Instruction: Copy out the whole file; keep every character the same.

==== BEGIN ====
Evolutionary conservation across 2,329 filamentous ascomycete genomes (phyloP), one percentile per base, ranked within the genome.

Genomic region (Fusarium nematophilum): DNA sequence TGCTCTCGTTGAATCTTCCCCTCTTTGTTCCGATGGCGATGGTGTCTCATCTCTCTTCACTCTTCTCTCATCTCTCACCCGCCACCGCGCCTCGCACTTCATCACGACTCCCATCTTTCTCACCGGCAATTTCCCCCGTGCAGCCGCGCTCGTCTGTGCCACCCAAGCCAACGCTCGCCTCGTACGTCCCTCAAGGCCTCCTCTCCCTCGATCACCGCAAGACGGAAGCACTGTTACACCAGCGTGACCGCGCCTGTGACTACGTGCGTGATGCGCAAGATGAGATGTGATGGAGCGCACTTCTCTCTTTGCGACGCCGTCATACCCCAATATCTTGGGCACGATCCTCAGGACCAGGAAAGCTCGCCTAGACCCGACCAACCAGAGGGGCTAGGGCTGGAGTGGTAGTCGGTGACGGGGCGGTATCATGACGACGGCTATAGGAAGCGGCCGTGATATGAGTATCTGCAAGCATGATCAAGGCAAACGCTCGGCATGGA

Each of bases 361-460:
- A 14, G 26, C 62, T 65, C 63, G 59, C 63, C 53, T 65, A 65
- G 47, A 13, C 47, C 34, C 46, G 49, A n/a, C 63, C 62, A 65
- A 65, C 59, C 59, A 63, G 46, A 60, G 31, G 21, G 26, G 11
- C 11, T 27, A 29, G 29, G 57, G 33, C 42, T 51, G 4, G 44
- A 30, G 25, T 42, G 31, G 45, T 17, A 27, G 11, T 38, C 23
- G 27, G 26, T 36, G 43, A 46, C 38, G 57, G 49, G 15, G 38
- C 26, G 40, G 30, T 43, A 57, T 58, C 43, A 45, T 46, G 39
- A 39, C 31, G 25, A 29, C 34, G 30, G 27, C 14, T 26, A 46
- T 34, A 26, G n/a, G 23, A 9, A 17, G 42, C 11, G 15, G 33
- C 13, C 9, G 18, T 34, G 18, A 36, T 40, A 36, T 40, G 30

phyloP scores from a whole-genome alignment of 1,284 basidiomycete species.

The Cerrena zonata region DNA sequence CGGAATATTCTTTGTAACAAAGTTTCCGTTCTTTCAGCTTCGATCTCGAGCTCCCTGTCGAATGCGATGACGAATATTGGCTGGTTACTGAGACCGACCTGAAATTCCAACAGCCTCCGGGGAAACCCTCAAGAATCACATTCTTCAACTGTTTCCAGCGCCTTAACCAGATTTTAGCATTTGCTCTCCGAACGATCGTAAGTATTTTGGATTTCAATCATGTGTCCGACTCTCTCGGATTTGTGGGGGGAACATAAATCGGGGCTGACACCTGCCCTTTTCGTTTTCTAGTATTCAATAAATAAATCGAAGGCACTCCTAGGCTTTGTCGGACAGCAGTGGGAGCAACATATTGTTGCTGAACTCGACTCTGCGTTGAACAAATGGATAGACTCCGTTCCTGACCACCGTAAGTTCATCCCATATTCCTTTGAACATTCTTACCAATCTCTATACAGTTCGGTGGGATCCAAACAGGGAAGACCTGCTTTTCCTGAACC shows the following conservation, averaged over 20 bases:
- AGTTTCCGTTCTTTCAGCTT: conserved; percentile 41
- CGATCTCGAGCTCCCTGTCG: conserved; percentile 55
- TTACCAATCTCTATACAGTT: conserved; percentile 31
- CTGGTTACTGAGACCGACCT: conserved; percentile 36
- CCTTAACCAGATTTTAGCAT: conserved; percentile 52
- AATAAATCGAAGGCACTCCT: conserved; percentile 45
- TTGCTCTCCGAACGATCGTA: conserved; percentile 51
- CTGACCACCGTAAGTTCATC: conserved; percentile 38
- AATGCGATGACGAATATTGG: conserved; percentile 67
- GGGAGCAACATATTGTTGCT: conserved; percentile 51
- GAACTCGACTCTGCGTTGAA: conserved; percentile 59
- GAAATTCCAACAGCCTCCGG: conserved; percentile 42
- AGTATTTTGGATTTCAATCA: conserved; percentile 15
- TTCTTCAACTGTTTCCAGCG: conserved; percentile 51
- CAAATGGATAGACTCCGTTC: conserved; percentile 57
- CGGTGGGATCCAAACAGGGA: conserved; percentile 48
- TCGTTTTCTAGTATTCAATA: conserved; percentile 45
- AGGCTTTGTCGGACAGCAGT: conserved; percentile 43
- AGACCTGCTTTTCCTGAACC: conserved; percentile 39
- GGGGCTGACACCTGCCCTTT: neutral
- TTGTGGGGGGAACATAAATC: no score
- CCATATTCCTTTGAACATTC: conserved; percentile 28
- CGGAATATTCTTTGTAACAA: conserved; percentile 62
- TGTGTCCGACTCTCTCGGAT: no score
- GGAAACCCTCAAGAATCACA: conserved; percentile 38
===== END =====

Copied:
Evolutionary conservation across 2,329 filamentous ascomycete genomes (phyloP), one percentile per base, ranked within the genome.

Genomic region (Fusarium nematophilum): DNA sequence TGCTCTCGTTGAATCTTCCCCTCTTTGTTCCGATGGCGATGGTGTCTCATCTCTCTTCACTCTTCTCTCATCTCTCACCCGCCACCGCGCCTCGCACTTCATCACGACTCCCATCTTTCTCACCGGCAATTTCCCCCGTGCAGCCGCGCTCGTCTGTGCCACCCAAGCCAACGCTCGCCTCGTACGTCCCTCAAGGCCTCCTCTCCCTCGATCACCGCAAGACGGAAGCACTGTTACACCAGCGTGACCGCGCCTGTGACTACGTGCGTGATGCGCAAGATGAGATGTGATGGAGCGCACTTCTCTCTTTGCGACGCCGTCATACCCCAATATCTTGGGCACGATCCTCAGGACCAGGAAAGCTCGCCTAGACCCGACCAACCAGAGGGGCTAGGGCTGGAGTGGTAGTCGGTGACGGGGCGGTATCATGACGACGGCTATAGGAAGCGGCCGTGATATGAGTATCTGCAAGCATGATCAAGGCAAACGCTCGGCATGGA

Each of bases 361-460:
- A 14, G 26, C 62, T 65, C 63, G 59, C 63, C 53, T 65, A 65
- G 47, A 13, C 47, C 34, C 46, G 49, A n/a, C 63, C 62, A 65
- A 65, C 59, C 59, A 63, G 46, A 60, G 31, G 21, G 26, G 11
- C 11, T 27, A 29, G 29, G 57, G 33, C 42, T 51, G 4, G 44
- A 30, G 25, T 42, G 31, G 45, T 17, A 27, G 11, T 38, C 23
- G 27, G 26, T 36, G 43, A 46, C 38, G 57, G 49, G 15, G 38
- C 26, G 40, G 30, T 43, A 57, T 58, C 43, A 45, T 46, G 39
- A 39, C 31, G 25, A 29, C 34, G 30, G 27, C 14, T 26, A 46
- T 34, A 26, G n/a, G 23, A 9, A 17, G 42, C 11, G 15, G 33
- C 13, C 9, G 18, T 34, G 18, A 36, T 40, A 36, T 40, G 30

phyloP scores from a whole-genome alignment of 1,284 basidiomycete species.

The Cerrena zonata region DNA sequence CGGAATATTCTTTGTAACAAAGTTTCCGTTCTTTCAGCTTCGATCTCGAGCTCCCTGTCGAATGCGATGACGAATATTGGCTGGTTACTGAGACCGACCTGAAATTCCAACAGCCTCCGGGGAAACCCTCAAGAATCACATTCTTCAACTGTTTCCAGCGCCTTAACCAGATTTTAGCATTTGCTCTCCGAACGATCGTAAGTATTTTGGATTTCAATCATGTGTCCGACTCTCTCGGATTTGTGGGGGGAACATAAATCGGGGCTGACACCTGCCCTTTTCGTTTTCTAGTATTCAATAAATAAATCGAAGGCACTCCTAGGCTTTGTCGGACAGCAGTGGGAGCAACATATTGTTGCTGAACTCGACTCTGCGTTGAACAAATGGATAGACTCCGTTCCTGACCACCGTAAGTTCATCCCATATTCCTTTGAACATTCTTACCAATCTCTATACAGTTCGGTGGGATCCAAACAGGGAAGACCTGCTTTTCCTGAACC shows the following conservation, averaged over 20 bases:
- AGTTTCCGTTCTTTCAGCTT: conserved; percentile 41
- CGATCTCGAGCTCCCTGTCG: conserved; percentile 55
- TTACCAATCTCTATACAGTT: conserved; percentile 31
- CTGGTTACTGAGACCGACCT: conserved; percentile 36
- CCTTAACCAGATTTTAGCAT: conserved; percentile 52
- AATAAATCGAAGGCACTCCT: conserved; percentile 45
- TTGCTCTCCGAACGATCGTA: conserved; percentile 51
- CTGACCACCGTAAGTTCATC: conserved; percentile 38
- AATGCGATGACGAATATTGG: conserved; percentile 67
- GGGAGCAACATATTGTTGCT: conserved; percentile 51
- GAACTCGACTCTGCGTTGAA: conserved; percentile 59
- GAAATTCCAACAGCCTCCGG: conserved; percentile 42
- AGTATTTTGGATTTCAATCA: conserved; percentile 15
- TTCTTCAACTGTTTCCAGCG: conserved; percentile 51
- CAAATGGATAGACTCCGTTC: conserved; percentile 57
- CGGTGGGATCCAAACAGGGA: conserved; percentile 48
- TCGTTTTCTAGTATTCAATA: conserved; percentile 45
- AGGCTTTGTCGGACAGCAGT: conserved; percentile 43
- AGACCTGCTTTTCCTGAACC: conserved; percentile 39
- GGGGCTGACACCTGCCCTTT: neutral
- TTGTGGGGGGAACATAAATC: no score
- CCATATTCCTTTGAACATTC: conserved; percentile 28
- CGGAATATTCTTTGTAACAA: conserved; percentile 62
- TGTGTCCGACTCTCTCGGAT: no score
- GGAAACCCTCAAGAATCACA: conserved; percentile 38